I've got a query which has appropriate indexes and it is proven within the query plan by having an believed subtree price of circa 1.5. The program shows a catalog Seek, then Key Research - that is acceptable for a question likely to return 1 row from some between 5 and 20 rows (i.e. the Index Seek should find between 5 and 20 rows, and after 5 - 20 Key Searches, we ought to return 1 row).

When run interactively, the query returns quickly. However, DB traces today show runtimes from live (an internet application) that vary extremely often the totally taking < 100 DB Reads, and effectively runtime... but we're obtaining a couple of runs that consume > 170,000 DB Reads, and runtime as much as 60s (more than our timeout value).

What could explain this variation in disk reads? I've attempted evaluating queries interactively and taking advantage of Actual Execution plans from two parallel runs with filter values obtained from fast and slow runs, but interactively these show effectively no difference within the plan used.

I additionally attempted to recognize other queries that may be securing that one, but I don't know that will impact the DB Reads a lot... and the point is this question were rather the worst for runtime during my trace logs.

Update: Here is a sample from the plan created once the totally run interactively:

alt text

Please disregard the 'missing index' text. It is correct that changes to the present indexes could allow a quicker query with less searches, but that's not the problem here (you will find already appropriate indexes). It is really an Actual Execution Plan, where we have seen figures like Actual Quantity of Rows. For instance, around the Index Seek, the particular quantity of rows is 16, and also the I/O price is .003. The I/O cost is identical around the Key Research.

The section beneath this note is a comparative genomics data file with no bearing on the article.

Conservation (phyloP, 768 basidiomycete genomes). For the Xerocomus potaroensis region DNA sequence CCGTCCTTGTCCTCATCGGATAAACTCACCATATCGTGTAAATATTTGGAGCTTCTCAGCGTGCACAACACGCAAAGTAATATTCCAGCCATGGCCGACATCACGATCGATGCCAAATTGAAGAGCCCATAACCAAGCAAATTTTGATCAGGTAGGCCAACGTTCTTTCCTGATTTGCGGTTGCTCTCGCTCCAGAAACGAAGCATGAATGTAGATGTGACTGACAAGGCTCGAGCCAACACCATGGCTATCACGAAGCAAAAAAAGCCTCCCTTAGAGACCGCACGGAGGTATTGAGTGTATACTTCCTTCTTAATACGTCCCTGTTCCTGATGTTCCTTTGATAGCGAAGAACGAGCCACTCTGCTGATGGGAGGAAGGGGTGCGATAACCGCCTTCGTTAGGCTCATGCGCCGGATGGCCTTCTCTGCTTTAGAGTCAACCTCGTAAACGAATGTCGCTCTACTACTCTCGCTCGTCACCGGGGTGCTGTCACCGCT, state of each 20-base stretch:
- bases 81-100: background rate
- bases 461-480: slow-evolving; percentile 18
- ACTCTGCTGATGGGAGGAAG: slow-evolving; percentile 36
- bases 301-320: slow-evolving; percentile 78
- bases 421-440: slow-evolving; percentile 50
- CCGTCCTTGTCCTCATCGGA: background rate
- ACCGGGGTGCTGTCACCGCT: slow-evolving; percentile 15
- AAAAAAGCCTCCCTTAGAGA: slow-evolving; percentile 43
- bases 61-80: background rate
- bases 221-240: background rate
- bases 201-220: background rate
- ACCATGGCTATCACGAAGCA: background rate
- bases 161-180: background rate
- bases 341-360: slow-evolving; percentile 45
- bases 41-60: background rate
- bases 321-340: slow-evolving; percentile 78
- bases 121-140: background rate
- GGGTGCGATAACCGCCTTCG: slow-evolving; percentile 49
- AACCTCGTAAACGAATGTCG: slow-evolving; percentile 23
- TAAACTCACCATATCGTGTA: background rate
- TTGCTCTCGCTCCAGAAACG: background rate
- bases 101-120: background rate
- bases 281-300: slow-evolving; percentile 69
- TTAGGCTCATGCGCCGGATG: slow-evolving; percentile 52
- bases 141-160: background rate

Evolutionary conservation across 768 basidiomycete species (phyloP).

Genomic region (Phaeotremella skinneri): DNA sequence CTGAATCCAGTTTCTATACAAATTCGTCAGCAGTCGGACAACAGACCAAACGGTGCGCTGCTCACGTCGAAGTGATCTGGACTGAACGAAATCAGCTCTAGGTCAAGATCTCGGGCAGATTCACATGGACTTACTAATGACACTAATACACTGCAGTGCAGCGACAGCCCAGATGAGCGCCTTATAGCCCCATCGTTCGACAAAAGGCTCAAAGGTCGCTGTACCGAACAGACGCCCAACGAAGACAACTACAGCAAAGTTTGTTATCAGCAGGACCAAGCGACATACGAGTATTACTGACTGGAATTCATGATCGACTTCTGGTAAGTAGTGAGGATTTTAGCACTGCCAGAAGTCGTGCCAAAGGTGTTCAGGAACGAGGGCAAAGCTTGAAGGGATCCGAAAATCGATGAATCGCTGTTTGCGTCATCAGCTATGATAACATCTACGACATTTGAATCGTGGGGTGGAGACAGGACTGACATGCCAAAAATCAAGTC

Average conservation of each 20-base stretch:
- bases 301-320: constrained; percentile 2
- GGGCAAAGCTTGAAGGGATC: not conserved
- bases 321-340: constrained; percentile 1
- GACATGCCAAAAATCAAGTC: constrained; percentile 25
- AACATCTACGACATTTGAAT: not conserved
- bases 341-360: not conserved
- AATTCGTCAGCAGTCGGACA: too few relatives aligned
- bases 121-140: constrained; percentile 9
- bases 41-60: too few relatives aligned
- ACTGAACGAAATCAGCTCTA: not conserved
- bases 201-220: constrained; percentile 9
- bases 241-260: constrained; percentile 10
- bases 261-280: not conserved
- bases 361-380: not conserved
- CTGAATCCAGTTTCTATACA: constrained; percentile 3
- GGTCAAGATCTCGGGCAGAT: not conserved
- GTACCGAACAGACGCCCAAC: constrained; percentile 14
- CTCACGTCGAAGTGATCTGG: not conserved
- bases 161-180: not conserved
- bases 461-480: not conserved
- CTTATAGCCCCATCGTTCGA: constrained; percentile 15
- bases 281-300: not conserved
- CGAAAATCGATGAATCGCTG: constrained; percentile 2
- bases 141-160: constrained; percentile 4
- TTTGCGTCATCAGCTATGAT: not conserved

Update 2: The outcomes in the trace with this query are:

exec sp_executesql N'select [...column list removed...] from ApplicationStatus where ApplicationGUID = @ApplicationGUID and ApplicationStatusCode = @ApplicationStatusCode;',N'@ApplicationGUID uniqueidentifier,@ApplicationStatusCode bigint',@ApplicationGUID='ECEC33BC-3984-4DA4-A445-C43639BF7853',@ApplicationStatusCode=10

The totally built while using Gentle.Framework SqlBuilder class, which develops parameterised queries such as this:

SqlBuilder sb = new SqlBuilder(StatementType.Select, typeof(ApplicationStatus));
sb.AddConstraint(Operator.Equals, "ApplicationGUID", guid);
sb.AddConstraint(Operator.Equals, "ApplicationStatusCode", 10);
SqlStatement stmt = sb.GetStatement(true);
IList apps = ObjectFactory.GetCollection(typeof(ApplicationStatus), stmt.Execute());

Is the data be being taken off the cache? That might be a reason why having a hot cache (data already in memory), the reads recorded are extremely low....after which once the information is no more in RAM, the reads would increase because it needs to see clearly off disk again.

Only one idea to obtain things moving.

Run profiler to ascertain if statistics are now being up-to-date around the same time frame. Or just to determine what else is certainly going.

Also, please add the SQL query too the customer code.


  • It may sound much like your "5-20" rows might be way over that
  • Having a bad plan/parameter sniffing at you'd get consistently bad performance
  • How may creates happen about this table: enough to update statistics?
  • Can there be some datatype problem? (eg concatenating parameters and presenting a datatype conversion)